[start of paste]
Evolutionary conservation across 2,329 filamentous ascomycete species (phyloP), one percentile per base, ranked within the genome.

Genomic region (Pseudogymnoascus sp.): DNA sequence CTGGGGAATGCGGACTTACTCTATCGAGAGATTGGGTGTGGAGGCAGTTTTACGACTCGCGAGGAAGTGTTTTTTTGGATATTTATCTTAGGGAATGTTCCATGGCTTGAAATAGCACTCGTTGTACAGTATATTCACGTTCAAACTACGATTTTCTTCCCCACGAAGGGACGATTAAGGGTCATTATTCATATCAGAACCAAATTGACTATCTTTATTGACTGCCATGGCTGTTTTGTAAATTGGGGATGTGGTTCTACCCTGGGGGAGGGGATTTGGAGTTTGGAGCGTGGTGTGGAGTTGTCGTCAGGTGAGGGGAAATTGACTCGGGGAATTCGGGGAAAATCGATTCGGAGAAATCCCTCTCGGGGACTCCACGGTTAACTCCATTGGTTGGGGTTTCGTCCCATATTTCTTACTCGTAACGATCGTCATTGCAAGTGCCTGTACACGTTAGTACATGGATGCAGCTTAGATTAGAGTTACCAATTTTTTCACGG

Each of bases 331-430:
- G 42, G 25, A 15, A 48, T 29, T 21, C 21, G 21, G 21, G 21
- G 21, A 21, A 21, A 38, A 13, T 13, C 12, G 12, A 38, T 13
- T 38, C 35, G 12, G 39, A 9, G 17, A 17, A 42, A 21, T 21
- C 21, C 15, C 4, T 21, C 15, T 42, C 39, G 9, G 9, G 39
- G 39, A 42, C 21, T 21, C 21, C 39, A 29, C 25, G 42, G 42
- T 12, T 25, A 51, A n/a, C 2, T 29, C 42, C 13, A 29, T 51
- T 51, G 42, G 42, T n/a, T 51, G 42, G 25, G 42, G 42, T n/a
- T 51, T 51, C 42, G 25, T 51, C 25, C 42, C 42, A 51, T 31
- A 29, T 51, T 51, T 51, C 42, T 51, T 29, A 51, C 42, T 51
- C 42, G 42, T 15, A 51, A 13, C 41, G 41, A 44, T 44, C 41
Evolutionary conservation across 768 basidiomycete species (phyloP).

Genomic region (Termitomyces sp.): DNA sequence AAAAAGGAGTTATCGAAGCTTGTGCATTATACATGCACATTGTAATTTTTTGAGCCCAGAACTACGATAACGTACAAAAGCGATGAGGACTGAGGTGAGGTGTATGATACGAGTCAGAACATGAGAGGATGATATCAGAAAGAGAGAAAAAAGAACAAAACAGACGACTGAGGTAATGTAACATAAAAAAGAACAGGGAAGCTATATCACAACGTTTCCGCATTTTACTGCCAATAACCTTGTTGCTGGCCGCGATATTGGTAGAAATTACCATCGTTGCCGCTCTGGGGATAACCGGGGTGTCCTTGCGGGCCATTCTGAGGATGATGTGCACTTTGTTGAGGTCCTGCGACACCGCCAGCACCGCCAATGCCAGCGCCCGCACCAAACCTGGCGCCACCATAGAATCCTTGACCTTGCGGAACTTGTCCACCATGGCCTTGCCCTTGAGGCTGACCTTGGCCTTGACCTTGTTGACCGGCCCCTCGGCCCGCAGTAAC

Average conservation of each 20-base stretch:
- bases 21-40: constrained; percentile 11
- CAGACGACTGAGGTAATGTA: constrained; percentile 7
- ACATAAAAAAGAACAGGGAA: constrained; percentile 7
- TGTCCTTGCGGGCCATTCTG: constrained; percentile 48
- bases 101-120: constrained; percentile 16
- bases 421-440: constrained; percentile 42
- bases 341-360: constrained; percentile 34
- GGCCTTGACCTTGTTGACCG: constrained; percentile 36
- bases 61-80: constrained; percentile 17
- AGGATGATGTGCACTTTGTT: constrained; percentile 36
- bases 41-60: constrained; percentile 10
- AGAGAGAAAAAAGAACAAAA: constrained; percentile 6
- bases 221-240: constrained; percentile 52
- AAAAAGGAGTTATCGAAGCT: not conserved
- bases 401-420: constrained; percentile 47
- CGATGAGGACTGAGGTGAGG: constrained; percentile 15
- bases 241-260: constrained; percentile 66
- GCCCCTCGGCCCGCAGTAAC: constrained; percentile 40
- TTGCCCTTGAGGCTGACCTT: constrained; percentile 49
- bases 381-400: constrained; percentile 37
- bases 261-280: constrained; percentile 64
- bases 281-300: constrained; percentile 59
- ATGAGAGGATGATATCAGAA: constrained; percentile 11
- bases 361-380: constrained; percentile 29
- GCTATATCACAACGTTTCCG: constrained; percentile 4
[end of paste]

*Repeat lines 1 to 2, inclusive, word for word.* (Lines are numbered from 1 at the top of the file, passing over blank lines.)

Evolutionary conservation across 2,329 filamentous ascomycete species (phyloP), one percentile per base, ranked within the genome.

Genomic region (Pseudogymnoascus sp.): DNA sequence CTGGGGAATGCGGACTTACTCTATCGAGAGATTGGGTGTGGAGGCAGTTTTACGACTCGCGAGGAAGTGTTTTTTTGGATATTTATCTTAGGGAATGTTCCATGGCTTGAAATAGCACTCGTTGTACAGTATATTCACGTTCAAACTACGATTTTCTTCCCCACGAAGGGACGATTAAGGGTCATTATTCATATCAGAACCAAATTGACTATCTTTATTGACTGCCATGGCTGTTTTGTAAATTGGGGATGTGGTTCTACCCTGGGGGAGGGGATTTGGAGTTTGGAGCGTGGTGTGGAGTTGTCGTCAGGTGAGGGGAAATTGACTCGGGGAATTCGGGGAAAATCGATTCGGAGAAATCCCTCTCGGGGACTCCACGGTTAACTCCATTGGTTGGGGTTTCGTCCCATATTTCTTACTCGTAACGATCGTCATTGCAAGTGCCTGTACACGTTAGTACATGGATGCAGCTTAGATTAGAGTTACCAATTTTTTCACGG